killing butterflies for fun???
MWalker at gensym.com
Wed Jul 3 19:21:09 EDT 2002
John wrote that he doesn't think the car killing hypocrisy argument is a
good one. I guess, while I agree with some of what he's suggesting, I don't
agree with much of it.
There is no question that I go waaaay out of my way to kill insects. On the
other hand, I am absolutely 1000% more conscientious about my interactions
with wildlife than the average bear. I DO notice how many bugs are being
whacked by my windshield, and I DO go out of my way to minimize this to the
extent possible. I DO believe that many who take exception to my purposeful
killing of insects are unwittingly and obnoxiously hypocritical about it -
and they are in dire need of some education. I don't find the vehicle
argument OR the mosquito argument silly. I find them frustrating.
From: jh [mailto:jhimmel at mindspring.com]
Sent: Wednesday, July 03, 2002 1:51 PM
To: LEPS-L at lists.yale.edu
Subject: RE: killing butterflies for fun???
Not to get into this wasteful argument, nor do I mean to defend what seems
to be the resurrected Joseph Sugar, but is it really necessary to point out
that there is a difference in most people's minds between unavoidable
collisions with insects whilst driving and actively collecting? While I
have no beef with insect collectors or collecting (when done responsibly),
it does no one any good to use absurd arguments when defending a position.
Face it - the act of consciously taking lives - of any creature - offends
some people. The crux of the debate most often lies within the motives of
that life taking - whether it is viewed by some as hypocritical or not. And
it is understood even by the most fanatical of the anti-collectors that it
is impossible to go about one's life without stepping on, or running over,
something that is alive. It should be clear that what bothers them is that
there are those who go out of their way to do so.
That is why this polarizing topic will never be resolved. There's a
difference within the opposing factions that runs deep through the core
beliefs of the holders of those views. Using superficial, over-simplified
and tangential arguments just diminishes the credibility of those who use
While I am not a collector, many of the people I respect most in this field
do kill bugs - for hobby as well as science - and I enjoy seeing their
collections - and am grateful they exist! But I would expect that none of
them would argue in support of their pastime or vocation with that over-used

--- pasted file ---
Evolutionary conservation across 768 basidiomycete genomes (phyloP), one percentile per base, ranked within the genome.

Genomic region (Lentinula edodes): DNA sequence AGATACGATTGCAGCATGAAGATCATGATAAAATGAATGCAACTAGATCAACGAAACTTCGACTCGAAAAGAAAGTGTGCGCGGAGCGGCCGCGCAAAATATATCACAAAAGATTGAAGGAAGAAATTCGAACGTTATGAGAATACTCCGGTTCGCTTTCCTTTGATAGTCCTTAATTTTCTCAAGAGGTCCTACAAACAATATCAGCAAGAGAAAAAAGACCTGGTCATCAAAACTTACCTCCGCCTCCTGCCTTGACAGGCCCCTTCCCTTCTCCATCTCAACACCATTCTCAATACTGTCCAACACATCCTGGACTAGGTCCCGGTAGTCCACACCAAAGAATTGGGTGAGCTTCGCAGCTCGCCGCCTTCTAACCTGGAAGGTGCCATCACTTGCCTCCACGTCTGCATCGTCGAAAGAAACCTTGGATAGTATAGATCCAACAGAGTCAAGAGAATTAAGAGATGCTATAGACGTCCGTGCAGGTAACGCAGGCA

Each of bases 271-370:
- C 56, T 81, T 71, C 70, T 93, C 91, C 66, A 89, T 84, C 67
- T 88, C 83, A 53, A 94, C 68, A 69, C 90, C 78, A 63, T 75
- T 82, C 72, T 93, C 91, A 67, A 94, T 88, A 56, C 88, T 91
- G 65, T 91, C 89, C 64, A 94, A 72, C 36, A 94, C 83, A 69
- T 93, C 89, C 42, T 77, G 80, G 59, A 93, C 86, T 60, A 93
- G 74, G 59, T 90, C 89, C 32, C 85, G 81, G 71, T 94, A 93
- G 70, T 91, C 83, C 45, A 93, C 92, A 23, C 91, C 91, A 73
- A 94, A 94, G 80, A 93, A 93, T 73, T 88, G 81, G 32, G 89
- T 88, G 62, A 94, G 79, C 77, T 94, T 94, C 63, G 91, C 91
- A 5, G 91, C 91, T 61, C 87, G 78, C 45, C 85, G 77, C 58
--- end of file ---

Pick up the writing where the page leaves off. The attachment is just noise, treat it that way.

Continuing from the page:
car casualty scenario.
Stan - I don't mean to come down on you - this might seem like a rant over a
picayune point - but I guess I read this driving thing just one too many
BTW - And I'm still not convinced Joseph Sugar exists - not that it matters.
jhimmel at mindspring.com
Visit my websites at:
From: owner-leps-l at lists.yale.edu [mailto:owner-leps-l at lists.yale.edu]On
Behalf Of Stan Gorodenski
Sent: Wednesday, July 03, 2002 1:21 PM
Cc: leps-l at lists.yale.edu
Subject: Re: killing butterflies for fun???
I've been pondering for some time whether 'Joseph Sugar' (by 'his'
standard) could be hauled in for insect(man) slaughter for killing any
insect with his car because of going over the lawful speed limit.
An interesting thing (non-scientific) I noticed while driving through
the Gila National forest two weeks ago. When I drove at low speeds,
about 20 mph, to see what was flying the Speyeria would hit the
windshield of my van. At higher speeds this did not happen, presumably
because the strength of the air flow patterns at the higher speeds
prevented the butterflies from hitting the windshield.
Paul Cherubini wrote:
> James Sugar wrote 5-9-02:
> > Non consumptive wildlife viewing is the most practical and
> > ETHICAL!! way of enjoying the outdoors. I sure hope you don't
> > teach your children that it is all right to murder innocent
> > butterflies. If you do, then how do you teach them where to
> > draw the line? Hmmm?
> This past week I was shocked to observe a 10 year old boy and his
> sister hunting and killing wildlife for fun in Yosemite National
> Park while the parents looked on approvingly:
> Likewise along the West Fork of the Carson River in
> the Sierra Nevada Mountains I saw a young teenager
> also hunting and killing for fun in full view of adults:
> Since the parents of these children have taught them
> it is all right to murder innocent fish how will they ever
> teach them where to draw the line? Hmmm?
> Paul Cherubini
> Placerville, Calif.
> For subscription and related information about LEPS-L visit:
For subscription and related information about LEPS-L visit:
-------------- next part --------------
An HTML attachment was scrubbed...
More information about the Leps-l